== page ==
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Tax Deductible Gifts for Businesses
Being aware of the latest tax laws can help achieve the maximum tax benefits and rebates. Prudent tax management is important for any business to control its costs and stay competitive. In the United States, the Internal Revenue Service (IRS) has a provision to allow business tax deductions for gifts. Irrespective of the nature of your business or trade, if you give gifts during the course of your business, you are eligible for full or partial tax deduction against the cost of the gifts.
Upper Limit of $25 Per Business Gift
The tax deduction limit in case of business gifts is capped at an upper limit of $25 for each person to whom you give a business gift during a particular tax year. The gift may be given directly or indirectly but if it is for business purposes, it becomes eligible for deduction. If you give a gift to another company with the intent of its eventual use by a particular individual or a group of people within the company, it will be treated as an indirect gift to those beneficiaries.
The limit of $25 per recipient means that you can give more than one gift also as long as the total value is limited to $25. It effectively means that if you give two gifts worth $20 and $30 during the course of the tax year to one individual, you get a tax deduction of $25. In certain situations, you may give a gift not to the business associate directly, but to his family members such as a spouse or kids. In this case, the gift will be treated as an indirect business gift as long as you do not have a direct business relationship with the recipient.
If during the course of business, you and your spouse both give gifts, you both will be considered as a single taxpayer for the purpose of business tax deductions for gifts. This is irrespective of the fact whether you both are independent businesses, or whether both of you have direct and independent relationships with the recipient. Similarly, when a partnership gives a gift during the course of business, the partners and the partnership firm are treated as a single taxpayer.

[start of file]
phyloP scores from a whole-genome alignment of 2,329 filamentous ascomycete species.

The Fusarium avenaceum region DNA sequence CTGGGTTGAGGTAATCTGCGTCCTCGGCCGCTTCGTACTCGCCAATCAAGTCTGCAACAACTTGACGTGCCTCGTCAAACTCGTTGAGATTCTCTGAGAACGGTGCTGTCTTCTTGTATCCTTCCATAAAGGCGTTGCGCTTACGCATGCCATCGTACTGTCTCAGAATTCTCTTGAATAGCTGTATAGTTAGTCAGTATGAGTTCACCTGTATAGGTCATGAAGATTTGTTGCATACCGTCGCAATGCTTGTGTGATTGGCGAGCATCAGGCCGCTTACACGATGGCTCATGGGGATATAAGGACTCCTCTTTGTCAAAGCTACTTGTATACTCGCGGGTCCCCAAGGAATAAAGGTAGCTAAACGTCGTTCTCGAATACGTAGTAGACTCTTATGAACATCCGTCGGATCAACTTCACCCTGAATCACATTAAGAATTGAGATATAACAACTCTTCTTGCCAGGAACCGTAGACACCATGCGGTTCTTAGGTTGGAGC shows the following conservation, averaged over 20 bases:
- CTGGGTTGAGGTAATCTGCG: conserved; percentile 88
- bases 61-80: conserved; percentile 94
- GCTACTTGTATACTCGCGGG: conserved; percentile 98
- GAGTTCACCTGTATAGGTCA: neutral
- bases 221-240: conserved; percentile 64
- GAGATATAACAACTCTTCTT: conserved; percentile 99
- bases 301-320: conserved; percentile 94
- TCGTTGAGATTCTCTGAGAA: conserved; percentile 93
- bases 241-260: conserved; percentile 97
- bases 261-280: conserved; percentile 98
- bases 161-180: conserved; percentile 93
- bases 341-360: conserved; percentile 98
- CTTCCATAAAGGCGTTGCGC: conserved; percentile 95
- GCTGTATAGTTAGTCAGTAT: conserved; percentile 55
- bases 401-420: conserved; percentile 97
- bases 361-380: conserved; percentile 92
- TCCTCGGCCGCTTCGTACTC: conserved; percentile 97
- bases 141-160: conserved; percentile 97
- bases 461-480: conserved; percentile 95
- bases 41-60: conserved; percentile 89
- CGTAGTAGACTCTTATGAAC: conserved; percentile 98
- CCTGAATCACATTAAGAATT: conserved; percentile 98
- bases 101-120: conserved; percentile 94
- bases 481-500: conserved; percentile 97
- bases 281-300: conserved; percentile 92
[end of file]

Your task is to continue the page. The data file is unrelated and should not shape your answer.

Example: Mr. X has a business relationship with Z Company. Mr. X and his wife Y send three boxes of wine to Z Company as a token of thanks for their business. The cost of each box of wine is $50. Within the Z Company, three managers take one wine box each for their home use. X and Y have no direct or independent business connection with any of the three managers’ families. Therefore, X and Y can now avail a deduction of $25 x 3 = $75 for the three gifts they sent to the same company.
Incidental Costs and Exceptions
If the gift is sent in any standard form of packaging, or there is any value addition done to personalize the gift, such incidental costs, these are usually excluded when computing the cost of the gift for the purpose of a tax deduction. Similarly, the costs of transportation and insurance are not included. It should be noted that an incidental cost means a cost that does not add a major value to the gift. For example, standard gift wrapping is an incidental expense, but if the gift is packed in a silver tray purchased at a considerable value, the cost can be included for tax deduction.
Any gift costing less than $4 is not considered a business gift for the purpose of tax deduction. Secondly, if the sender imprints his or her name or the company’s name, it will not be counted as a gift for deduction purposes. Bulk gift items for wide distribution such as identical key chains, pen sets, or any such products are not considered as business gifts. Any point of purchase (POP) display materials for promotional purposes to be placed at the recipient’s business site are not treated as a business gift. Any such items that may either be treated as gift or entertainment are usually considered under entertainment expense.
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Resource: IRS - http://www.irs.gov